Book To Action 2022 Charity Drive

Every year, the Mid-America Association of Law Libraries (MAALL) Book to Action program organizes a book drive for a local charity to support the region where their annual conference is held. The 2022 conference is happening virtually and the MAALL Book to Action coordinators chose to support a charity in Vermillion, South Dakota this year. Outside of a Dog Books & Games is proud to partner with MAALL and United Way of Vermillion to provide books to children in need in our area.

At Outside of a Dog, we believe in the power of diverse stories to both reflect our own lives back to us and to act as windows into the lives of others. We think everyone should be able to find stories about people like themselves and about people completely different than themselves. We believe that we’re better off when we have lots of kinds of stories informing our views of the world. To that end, we’ve selected 10 books representing diverse authors and subjects written for kids ages 0 – 10.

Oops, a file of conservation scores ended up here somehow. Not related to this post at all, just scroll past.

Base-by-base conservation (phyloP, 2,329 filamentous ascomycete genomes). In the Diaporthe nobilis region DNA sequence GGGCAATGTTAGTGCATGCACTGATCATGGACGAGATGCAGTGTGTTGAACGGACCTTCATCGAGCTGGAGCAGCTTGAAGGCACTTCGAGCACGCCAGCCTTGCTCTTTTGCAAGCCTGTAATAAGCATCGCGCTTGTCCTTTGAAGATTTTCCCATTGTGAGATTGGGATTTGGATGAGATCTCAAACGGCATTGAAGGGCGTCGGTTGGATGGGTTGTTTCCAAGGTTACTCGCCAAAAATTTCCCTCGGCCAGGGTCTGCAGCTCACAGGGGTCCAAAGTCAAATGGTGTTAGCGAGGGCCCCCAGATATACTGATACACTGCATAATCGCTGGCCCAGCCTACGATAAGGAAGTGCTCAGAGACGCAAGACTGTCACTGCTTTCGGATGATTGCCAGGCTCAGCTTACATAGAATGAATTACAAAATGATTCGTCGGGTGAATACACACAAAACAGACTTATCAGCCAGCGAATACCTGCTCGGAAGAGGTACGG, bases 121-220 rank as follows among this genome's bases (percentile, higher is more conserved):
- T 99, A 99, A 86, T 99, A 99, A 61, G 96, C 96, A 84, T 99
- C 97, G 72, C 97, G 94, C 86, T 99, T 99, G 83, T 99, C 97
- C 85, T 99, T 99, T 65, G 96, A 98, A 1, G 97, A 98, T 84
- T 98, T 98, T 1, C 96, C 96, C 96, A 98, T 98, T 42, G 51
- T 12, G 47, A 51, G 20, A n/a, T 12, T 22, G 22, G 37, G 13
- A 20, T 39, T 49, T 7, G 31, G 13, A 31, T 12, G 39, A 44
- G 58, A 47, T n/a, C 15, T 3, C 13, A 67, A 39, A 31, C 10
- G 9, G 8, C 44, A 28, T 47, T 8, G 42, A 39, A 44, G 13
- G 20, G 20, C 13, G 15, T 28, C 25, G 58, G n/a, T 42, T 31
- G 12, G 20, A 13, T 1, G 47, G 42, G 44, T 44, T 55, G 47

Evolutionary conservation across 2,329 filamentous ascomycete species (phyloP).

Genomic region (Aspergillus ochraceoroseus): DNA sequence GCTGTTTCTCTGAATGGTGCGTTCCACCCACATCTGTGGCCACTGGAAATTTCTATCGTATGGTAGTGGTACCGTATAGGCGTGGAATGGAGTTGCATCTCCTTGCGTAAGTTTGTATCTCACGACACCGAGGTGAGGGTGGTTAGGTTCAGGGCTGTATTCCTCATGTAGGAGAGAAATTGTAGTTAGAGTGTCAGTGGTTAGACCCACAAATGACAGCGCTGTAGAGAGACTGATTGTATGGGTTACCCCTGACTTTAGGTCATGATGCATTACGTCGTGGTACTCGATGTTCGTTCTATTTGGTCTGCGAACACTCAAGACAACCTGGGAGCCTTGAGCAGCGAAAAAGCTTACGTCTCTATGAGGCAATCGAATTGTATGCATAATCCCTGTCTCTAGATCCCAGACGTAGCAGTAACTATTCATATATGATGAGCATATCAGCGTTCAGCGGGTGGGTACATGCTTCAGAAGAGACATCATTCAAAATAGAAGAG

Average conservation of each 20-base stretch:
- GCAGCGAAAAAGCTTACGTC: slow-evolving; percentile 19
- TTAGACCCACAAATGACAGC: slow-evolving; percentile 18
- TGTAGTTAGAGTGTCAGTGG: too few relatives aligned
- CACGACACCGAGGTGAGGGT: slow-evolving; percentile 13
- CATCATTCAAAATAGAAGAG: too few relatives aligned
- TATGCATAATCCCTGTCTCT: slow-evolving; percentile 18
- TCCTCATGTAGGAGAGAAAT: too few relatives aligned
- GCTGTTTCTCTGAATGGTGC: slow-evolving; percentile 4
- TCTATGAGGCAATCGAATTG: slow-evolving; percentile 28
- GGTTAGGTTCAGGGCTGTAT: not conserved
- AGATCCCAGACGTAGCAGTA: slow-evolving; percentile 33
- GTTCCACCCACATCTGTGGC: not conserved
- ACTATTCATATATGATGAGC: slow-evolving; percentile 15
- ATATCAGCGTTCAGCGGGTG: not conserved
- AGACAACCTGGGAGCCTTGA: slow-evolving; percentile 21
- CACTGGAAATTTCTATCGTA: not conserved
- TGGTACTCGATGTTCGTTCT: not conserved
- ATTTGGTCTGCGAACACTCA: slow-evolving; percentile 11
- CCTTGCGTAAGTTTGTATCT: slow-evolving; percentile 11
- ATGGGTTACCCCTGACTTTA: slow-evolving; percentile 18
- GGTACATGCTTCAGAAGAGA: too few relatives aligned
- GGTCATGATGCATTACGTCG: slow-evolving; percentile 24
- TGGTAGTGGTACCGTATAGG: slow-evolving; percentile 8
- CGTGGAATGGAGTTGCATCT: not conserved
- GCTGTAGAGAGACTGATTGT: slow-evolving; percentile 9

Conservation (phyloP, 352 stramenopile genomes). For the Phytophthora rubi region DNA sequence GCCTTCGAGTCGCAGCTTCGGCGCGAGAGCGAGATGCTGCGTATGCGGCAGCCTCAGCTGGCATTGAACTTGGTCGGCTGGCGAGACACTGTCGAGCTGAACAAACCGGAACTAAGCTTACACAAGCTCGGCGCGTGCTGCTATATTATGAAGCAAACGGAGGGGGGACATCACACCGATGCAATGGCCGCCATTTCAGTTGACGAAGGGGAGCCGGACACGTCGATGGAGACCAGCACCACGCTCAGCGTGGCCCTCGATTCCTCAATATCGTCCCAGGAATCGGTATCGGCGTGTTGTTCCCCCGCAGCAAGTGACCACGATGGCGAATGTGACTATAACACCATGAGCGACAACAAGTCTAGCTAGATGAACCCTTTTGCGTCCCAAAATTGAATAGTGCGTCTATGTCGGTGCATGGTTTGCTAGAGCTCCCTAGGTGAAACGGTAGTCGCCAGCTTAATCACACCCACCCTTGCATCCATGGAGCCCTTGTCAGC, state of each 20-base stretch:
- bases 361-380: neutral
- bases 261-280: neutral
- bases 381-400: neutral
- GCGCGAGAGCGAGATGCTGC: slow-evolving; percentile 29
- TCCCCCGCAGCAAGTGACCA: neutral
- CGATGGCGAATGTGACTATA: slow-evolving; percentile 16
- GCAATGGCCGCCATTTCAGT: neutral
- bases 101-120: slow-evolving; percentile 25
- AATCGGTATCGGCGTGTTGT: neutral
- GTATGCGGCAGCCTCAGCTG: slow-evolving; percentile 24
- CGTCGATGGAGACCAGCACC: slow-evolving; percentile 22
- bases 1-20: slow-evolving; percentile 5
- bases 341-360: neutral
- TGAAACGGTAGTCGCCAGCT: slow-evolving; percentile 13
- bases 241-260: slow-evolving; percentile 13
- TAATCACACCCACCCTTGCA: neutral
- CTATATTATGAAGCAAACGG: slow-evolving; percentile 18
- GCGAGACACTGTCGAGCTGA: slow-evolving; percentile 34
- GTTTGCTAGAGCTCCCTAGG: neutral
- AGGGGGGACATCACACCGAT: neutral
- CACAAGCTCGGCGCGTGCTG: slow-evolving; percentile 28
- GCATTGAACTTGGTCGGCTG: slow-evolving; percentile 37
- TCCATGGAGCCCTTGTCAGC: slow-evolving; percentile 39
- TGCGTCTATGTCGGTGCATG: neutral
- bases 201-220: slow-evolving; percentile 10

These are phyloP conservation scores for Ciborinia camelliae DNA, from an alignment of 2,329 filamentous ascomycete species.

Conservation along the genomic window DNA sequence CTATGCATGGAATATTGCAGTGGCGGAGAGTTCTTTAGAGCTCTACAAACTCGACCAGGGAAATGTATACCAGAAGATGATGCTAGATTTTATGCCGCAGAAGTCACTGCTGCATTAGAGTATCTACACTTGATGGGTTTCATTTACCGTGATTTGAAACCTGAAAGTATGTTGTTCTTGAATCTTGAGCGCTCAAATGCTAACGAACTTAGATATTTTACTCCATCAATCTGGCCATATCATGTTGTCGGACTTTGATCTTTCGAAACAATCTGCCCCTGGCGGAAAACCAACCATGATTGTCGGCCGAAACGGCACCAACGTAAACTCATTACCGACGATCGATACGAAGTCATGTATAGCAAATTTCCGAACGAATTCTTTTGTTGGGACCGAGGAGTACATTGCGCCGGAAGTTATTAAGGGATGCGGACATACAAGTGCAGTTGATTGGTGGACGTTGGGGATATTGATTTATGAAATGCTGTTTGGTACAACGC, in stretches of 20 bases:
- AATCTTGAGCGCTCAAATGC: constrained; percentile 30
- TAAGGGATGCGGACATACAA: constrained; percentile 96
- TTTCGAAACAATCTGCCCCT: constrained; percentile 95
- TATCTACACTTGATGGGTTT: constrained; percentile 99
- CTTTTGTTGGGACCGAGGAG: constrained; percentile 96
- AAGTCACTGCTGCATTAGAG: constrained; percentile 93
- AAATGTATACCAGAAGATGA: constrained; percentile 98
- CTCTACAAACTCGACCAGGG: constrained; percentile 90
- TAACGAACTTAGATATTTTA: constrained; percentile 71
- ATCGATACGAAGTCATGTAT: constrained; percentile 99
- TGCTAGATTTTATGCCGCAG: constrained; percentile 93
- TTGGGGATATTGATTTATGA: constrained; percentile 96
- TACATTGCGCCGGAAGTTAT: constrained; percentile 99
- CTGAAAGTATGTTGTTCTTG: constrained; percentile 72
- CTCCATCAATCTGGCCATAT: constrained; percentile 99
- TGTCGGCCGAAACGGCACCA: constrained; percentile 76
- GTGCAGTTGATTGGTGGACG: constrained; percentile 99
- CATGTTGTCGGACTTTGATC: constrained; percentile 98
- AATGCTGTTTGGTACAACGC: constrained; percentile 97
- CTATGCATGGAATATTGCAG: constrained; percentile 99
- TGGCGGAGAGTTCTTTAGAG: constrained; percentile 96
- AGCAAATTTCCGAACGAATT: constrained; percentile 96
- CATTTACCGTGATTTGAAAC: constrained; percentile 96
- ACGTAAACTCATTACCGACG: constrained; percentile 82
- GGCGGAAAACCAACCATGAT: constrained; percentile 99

Ancestor Approved
Edited by Cynthia Leitich Smith
In a high school gym full of color and song, people dance, sell beadwork and books, and celebrate friendship and heritage. Young protagonists will meet relatives from faraway, mysterious strangers, and sometimes one another (plus one scrappy rez dog). They are the heroes of their own stories.

Aaron Slater, Illustrator
by Andrea Beaty
Aaron isn’t like the other kids in his 2nd grade class. When he tries to read the letters and words get all jumbled. When he tries to write, nothing comes out… until Aaron learns that he has another way to tell stories. Printed with a dyslexia-friendly font, this is story of a boy with dyslexia who discovers that his learning disability may inform who he is, but it does not define who he is.

Cherries and Cherry Pits
by Vera B. Williams